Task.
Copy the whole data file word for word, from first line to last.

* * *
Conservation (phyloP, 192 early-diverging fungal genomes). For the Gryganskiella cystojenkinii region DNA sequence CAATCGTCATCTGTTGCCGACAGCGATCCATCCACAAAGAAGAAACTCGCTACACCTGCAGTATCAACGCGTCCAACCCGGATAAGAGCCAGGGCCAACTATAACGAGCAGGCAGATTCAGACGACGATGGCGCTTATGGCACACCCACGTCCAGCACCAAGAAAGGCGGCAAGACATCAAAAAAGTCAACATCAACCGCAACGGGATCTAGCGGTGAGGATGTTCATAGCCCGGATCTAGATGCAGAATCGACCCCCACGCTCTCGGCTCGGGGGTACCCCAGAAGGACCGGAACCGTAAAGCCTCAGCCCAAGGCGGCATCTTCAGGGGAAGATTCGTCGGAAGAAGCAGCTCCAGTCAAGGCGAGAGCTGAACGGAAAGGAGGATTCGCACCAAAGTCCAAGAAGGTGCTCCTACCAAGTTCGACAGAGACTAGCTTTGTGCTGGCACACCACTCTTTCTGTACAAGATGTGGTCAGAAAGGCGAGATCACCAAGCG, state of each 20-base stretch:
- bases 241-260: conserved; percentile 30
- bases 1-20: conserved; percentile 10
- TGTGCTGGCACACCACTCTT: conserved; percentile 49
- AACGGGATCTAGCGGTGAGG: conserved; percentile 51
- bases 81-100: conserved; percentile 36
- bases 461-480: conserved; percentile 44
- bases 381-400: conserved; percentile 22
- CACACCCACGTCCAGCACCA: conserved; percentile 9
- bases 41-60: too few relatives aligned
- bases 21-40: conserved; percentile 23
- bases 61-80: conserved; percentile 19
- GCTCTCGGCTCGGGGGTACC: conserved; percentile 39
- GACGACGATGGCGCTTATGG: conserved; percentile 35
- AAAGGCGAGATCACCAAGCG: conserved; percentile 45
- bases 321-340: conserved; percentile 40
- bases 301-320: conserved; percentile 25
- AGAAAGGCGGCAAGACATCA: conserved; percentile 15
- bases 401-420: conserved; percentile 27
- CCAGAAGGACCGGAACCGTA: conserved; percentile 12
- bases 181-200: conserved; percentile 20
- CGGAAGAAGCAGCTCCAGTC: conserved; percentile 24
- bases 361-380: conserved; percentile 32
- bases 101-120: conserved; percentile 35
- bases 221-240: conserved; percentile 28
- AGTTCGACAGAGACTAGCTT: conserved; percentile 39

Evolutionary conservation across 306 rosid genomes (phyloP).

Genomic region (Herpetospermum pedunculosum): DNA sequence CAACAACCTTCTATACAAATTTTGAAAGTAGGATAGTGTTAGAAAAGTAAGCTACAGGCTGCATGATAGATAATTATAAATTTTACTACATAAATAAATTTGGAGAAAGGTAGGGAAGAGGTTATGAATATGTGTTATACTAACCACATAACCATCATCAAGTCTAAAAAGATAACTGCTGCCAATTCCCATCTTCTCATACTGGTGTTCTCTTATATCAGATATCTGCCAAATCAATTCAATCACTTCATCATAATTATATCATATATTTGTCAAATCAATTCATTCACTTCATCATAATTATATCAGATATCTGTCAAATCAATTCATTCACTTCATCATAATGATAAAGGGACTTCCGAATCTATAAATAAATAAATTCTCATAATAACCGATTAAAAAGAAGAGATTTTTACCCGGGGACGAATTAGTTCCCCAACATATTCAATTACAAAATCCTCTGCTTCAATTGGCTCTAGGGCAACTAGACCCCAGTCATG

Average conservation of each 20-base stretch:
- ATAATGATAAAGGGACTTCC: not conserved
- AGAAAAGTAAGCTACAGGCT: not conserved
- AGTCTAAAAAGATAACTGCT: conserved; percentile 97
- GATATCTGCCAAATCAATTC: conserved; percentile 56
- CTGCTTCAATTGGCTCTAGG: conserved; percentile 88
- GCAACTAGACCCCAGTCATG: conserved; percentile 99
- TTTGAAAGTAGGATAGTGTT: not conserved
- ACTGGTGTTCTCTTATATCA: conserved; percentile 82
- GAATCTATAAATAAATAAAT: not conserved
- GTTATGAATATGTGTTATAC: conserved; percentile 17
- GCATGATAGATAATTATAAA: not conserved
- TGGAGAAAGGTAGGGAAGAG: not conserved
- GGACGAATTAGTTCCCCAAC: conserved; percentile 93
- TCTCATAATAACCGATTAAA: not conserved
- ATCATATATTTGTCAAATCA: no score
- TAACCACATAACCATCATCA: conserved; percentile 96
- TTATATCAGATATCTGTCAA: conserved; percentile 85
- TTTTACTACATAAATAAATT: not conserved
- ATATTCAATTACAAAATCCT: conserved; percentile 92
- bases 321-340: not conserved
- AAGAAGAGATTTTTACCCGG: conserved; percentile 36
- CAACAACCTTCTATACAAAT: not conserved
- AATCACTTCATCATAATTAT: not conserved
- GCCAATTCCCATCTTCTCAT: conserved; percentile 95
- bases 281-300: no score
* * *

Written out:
Conservation (phyloP, 192 early-diverging fungal genomes). For the Gryganskiella cystojenkinii region DNA sequence CAATCGTCATCTGTTGCCGACAGCGATCCATCCACAAAGAAGAAACTCGCTACACCTGCAGTATCAACGCGTCCAACCCGGATAAGAGCCAGGGCCAACTATAACGAGCAGGCAGATTCAGACGACGATGGCGCTTATGGCACACCCACGTCCAGCACCAAGAAAGGCGGCAAGACATCAAAAAAGTCAACATCAACCGCAACGGGATCTAGCGGTGAGGATGTTCATAGCCCGGATCTAGATGCAGAATCGACCCCCACGCTCTCGGCTCGGGGGTACCCCAGAAGGACCGGAACCGTAAAGCCTCAGCCCAAGGCGGCATCTTCAGGGGAAGATTCGTCGGAAGAAGCAGCTCCAGTCAAGGCGAGAGCTGAACGGAAAGGAGGATTCGCACCAAAGTCCAAGAAGGTGCTCCTACCAAGTTCGACAGAGACTAGCTTTGTGCTGGCACACCACTCTTTCTGTACAAGATGTGGTCAGAAAGGCGAGATCACCAAGCG, state of each 20-base stretch:
- bases 241-260: conserved; percentile 30
- bases 1-20: conserved; percentile 10
- TGTGCTGGCACACCACTCTT: conserved; percentile 49
- AACGGGATCTAGCGGTGAGG: conserved; percentile 51
- bases 81-100: conserved; percentile 36
- bases 461-480: conserved; percentile 44
- bases 381-400: conserved; percentile 22
- CACACCCACGTCCAGCACCA: conserved; percentile 9
- bases 41-60: too few relatives aligned
- bases 21-40: conserved; percentile 23
- bases 61-80: conserved; percentile 19
- GCTCTCGGCTCGGGGGTACC: conserved; percentile 39
- GACGACGATGGCGCTTATGG: conserved; percentile 35
- AAAGGCGAGATCACCAAGCG: conserved; percentile 45
- bases 321-340: conserved; percentile 40
- bases 301-320: conserved; percentile 25
- AGAAAGGCGGCAAGACATCA: conserved; percentile 15
- bases 401-420: conserved; percentile 27
- CCAGAAGGACCGGAACCGTA: conserved; percentile 12
- bases 181-200: conserved; percentile 20
- CGGAAGAAGCAGCTCCAGTC: conserved; percentile 24
- bases 361-380: conserved; percentile 32
- bases 101-120: conserved; percentile 35
- bases 221-240: conserved; percentile 28
- AGTTCGACAGAGACTAGCTT: conserved; percentile 39

Evolutionary conservation across 306 rosid genomes (phyloP).

Genomic region (Herpetospermum pedunculosum): DNA sequence CAACAACCTTCTATACAAATTTTGAAAGTAGGATAGTGTTAGAAAAGTAAGCTACAGGCTGCATGATAGATAATTATAAATTTTACTACATAAATAAATTTGGAGAAAGGTAGGGAAGAGGTTATGAATATGTGTTATACTAACCACATAACCATCATCAAGTCTAAAAAGATAACTGCTGCCAATTCCCATCTTCTCATACTGGTGTTCTCTTATATCAGATATCTGCCAAATCAATTCAATCACTTCATCATAATTATATCATATATTTGTCAAATCAATTCATTCACTTCATCATAATTATATCAGATATCTGTCAAATCAATTCATTCACTTCATCATAATGATAAAGGGACTTCCGAATCTATAAATAAATAAATTCTCATAATAACCGATTAAAAAGAAGAGATTTTTACCCGGGGACGAATTAGTTCCCCAACATATTCAATTACAAAATCCTCTGCTTCAATTGGCTCTAGGGCAACTAGACCCCAGTCATG

Average conservation of each 20-base stretch:
- ATAATGATAAAGGGACTTCC: not conserved
- AGAAAAGTAAGCTACAGGCT: not conserved
- AGTCTAAAAAGATAACTGCT: conserved; percentile 97
- GATATCTGCCAAATCAATTC: conserved; percentile 56
- CTGCTTCAATTGGCTCTAGG: conserved; percentile 88
- GCAACTAGACCCCAGTCATG: conserved; percentile 99
- TTTGAAAGTAGGATAGTGTT: not conserved
- ACTGGTGTTCTCTTATATCA: conserved; percentile 82
- GAATCTATAAATAAATAAAT: not conserved
- GTTATGAATATGTGTTATAC: conserved; percentile 17
- GCATGATAGATAATTATAAA: not conserved
- TGGAGAAAGGTAGGGAAGAG: not conserved
- GGACGAATTAGTTCCCCAAC: conserved; percentile 93
- TCTCATAATAACCGATTAAA: not conserved
- ATCATATATTTGTCAAATCA: no score
- TAACCACATAACCATCATCA: conserved; percentile 96
- TTATATCAGATATCTGTCAA: conserved; percentile 85
- TTTTACTACATAAATAAATT: not conserved
- ATATTCAATTACAAAATCCT: conserved; percentile 92
- bases 321-340: not conserved
- AAGAAGAGATTTTTACCCGG: conserved; percentile 36
- CAACAACCTTCTATACAAAT: not conserved
- AATCACTTCATCATAATTAT: not conserved
- GCCAATTCCCATCTTCTCAT: conserved; percentile 95
- bases 281-300: no score